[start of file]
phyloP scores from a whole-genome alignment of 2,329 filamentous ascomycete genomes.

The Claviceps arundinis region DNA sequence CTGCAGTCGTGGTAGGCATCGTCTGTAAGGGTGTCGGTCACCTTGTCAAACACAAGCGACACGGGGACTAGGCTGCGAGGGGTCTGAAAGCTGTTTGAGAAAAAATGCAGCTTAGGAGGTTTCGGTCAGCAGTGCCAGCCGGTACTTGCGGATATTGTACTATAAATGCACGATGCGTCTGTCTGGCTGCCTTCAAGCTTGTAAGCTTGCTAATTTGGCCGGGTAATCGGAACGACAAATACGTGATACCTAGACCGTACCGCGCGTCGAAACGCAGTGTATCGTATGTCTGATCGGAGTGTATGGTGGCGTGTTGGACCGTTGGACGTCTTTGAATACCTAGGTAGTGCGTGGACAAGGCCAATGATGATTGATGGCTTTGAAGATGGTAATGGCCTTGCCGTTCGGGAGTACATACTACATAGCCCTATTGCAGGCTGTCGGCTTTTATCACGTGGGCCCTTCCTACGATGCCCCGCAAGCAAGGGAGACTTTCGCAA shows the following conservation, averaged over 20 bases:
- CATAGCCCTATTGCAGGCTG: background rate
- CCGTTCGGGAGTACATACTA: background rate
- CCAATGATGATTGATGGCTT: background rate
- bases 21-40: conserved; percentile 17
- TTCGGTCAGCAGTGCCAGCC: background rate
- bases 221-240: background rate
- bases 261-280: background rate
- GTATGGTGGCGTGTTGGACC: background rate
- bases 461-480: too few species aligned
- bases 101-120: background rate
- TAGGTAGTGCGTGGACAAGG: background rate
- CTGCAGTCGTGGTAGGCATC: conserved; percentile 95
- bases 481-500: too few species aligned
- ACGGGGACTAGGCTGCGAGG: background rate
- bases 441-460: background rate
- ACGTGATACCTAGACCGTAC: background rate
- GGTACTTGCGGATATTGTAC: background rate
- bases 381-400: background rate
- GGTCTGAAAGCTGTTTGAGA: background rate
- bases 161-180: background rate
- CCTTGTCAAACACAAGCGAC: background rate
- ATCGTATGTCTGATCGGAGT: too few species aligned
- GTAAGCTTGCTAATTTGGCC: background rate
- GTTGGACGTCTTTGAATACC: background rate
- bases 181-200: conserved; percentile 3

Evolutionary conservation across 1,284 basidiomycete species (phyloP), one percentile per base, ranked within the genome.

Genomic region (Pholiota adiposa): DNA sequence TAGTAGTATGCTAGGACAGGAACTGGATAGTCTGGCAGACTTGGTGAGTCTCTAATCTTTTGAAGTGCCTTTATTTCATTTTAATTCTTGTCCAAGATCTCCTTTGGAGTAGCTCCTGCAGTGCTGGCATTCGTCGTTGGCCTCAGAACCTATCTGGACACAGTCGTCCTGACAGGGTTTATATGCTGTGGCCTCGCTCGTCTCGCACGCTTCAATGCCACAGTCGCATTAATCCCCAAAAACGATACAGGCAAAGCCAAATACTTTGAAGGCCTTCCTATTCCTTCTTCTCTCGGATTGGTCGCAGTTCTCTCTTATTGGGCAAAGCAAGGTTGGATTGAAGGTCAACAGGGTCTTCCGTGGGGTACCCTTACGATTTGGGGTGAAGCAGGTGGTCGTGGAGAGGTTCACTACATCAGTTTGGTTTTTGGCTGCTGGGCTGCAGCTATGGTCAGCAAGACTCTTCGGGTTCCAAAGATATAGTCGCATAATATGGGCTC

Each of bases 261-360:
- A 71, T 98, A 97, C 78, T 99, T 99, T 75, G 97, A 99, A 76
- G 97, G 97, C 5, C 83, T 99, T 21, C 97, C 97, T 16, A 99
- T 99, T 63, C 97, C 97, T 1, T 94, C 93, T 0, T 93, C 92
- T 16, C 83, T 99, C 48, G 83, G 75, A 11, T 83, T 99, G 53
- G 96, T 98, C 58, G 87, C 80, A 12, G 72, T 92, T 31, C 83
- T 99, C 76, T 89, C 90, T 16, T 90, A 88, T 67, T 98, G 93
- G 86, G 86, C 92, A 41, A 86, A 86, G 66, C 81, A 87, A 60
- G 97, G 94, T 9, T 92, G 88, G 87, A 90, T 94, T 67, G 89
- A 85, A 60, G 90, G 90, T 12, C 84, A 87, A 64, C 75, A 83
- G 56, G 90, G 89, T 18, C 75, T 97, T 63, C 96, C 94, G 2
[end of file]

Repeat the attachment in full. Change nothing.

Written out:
phyloP scores from a whole-genome alignment of 2,329 filamentous ascomycete genomes.

The Claviceps arundinis region DNA sequence CTGCAGTCGTGGTAGGCATCGTCTGTAAGGGTGTCGGTCACCTTGTCAAACACAAGCGACACGGGGACTAGGCTGCGAGGGGTCTGAAAGCTGTTTGAGAAAAAATGCAGCTTAGGAGGTTTCGGTCAGCAGTGCCAGCCGGTACTTGCGGATATTGTACTATAAATGCACGATGCGTCTGTCTGGCTGCCTTCAAGCTTGTAAGCTTGCTAATTTGGCCGGGTAATCGGAACGACAAATACGTGATACCTAGACCGTACCGCGCGTCGAAACGCAGTGTATCGTATGTCTGATCGGAGTGTATGGTGGCGTGTTGGACCGTTGGACGTCTTTGAATACCTAGGTAGTGCGTGGACAAGGCCAATGATGATTGATGGCTTTGAAGATGGTAATGGCCTTGCCGTTCGGGAGTACATACTACATAGCCCTATTGCAGGCTGTCGGCTTTTATCACGTGGGCCCTTCCTACGATGCCCCGCAAGCAAGGGAGACTTTCGCAA shows the following conservation, averaged over 20 bases:
- CATAGCCCTATTGCAGGCTG: background rate
- CCGTTCGGGAGTACATACTA: background rate
- CCAATGATGATTGATGGCTT: background rate
- bases 21-40: conserved; percentile 17
- TTCGGTCAGCAGTGCCAGCC: background rate
- bases 221-240: background rate
- bases 261-280: background rate
- GTATGGTGGCGTGTTGGACC: background rate
- bases 461-480: too few species aligned
- bases 101-120: background rate
- TAGGTAGTGCGTGGACAAGG: background rate
- CTGCAGTCGTGGTAGGCATC: conserved; percentile 95
- bases 481-500: too few species aligned
- ACGGGGACTAGGCTGCGAGG: background rate
- bases 441-460: background rate
- ACGTGATACCTAGACCGTAC: background rate
- GGTACTTGCGGATATTGTAC: background rate
- bases 381-400: background rate
- GGTCTGAAAGCTGTTTGAGA: background rate
- bases 161-180: background rate
- CCTTGTCAAACACAAGCGAC: background rate
- ATCGTATGTCTGATCGGAGT: too few species aligned
- GTAAGCTTGCTAATTTGGCC: background rate
- GTTGGACGTCTTTGAATACC: background rate
- bases 181-200: conserved; percentile 3

Evolutionary conservation across 1,284 basidiomycete species (phyloP), one percentile per base, ranked within the genome.

Genomic region (Pholiota adiposa): DNA sequence TAGTAGTATGCTAGGACAGGAACTGGATAGTCTGGCAGACTTGGTGAGTCTCTAATCTTTTGAAGTGCCTTTATTTCATTTTAATTCTTGTCCAAGATCTCCTTTGGAGTAGCTCCTGCAGTGCTGGCATTCGTCGTTGGCCTCAGAACCTATCTGGACACAGTCGTCCTGACAGGGTTTATATGCTGTGGCCTCGCTCGTCTCGCACGCTTCAATGCCACAGTCGCATTAATCCCCAAAAACGATACAGGCAAAGCCAAATACTTTGAAGGCCTTCCTATTCCTTCTTCTCTCGGATTGGTCGCAGTTCTCTCTTATTGGGCAAAGCAAGGTTGGATTGAAGGTCAACAGGGTCTTCCGTGGGGTACCCTTACGATTTGGGGTGAAGCAGGTGGTCGTGGAGAGGTTCACTACATCAGTTTGGTTTTTGGCTGCTGGGCTGCAGCTATGGTCAGCAAGACTCTTCGGGTTCCAAAGATATAGTCGCATAATATGGGCTC

Each of bases 261-360:
- A 71, T 98, A 97, C 78, T 99, T 99, T 75, G 97, A 99, A 76
- G 97, G 97, C 5, C 83, T 99, T 21, C 97, C 97, T 16, A 99
- T 99, T 63, C 97, C 97, T 1, T 94, C 93, T 0, T 93, C 92
- T 16, C 83, T 99, C 48, G 83, G 75, A 11, T 83, T 99, G 53
- G 96, T 98, C 58, G 87, C 80, A 12, G 72, T 92, T 31, C 83
- T 99, C 76, T 89, C 90, T 16, T 90, A 88, T 67, T 98, G 93
- G 86, G 86, C 92, A 41, A 86, A 86, G 66, C 81, A 87, A 60
- G 97, G 94, T 9, T 92, G 88, G 87, A 90, T 94, T 67, G 89
- A 85, A 60, G 90, G 90, T 12, C 84, A 87, A 64, C 75, A 83
- G 56, G 90, G 89, T 18, C 75, T 97, T 63, C 96, C 94, G 2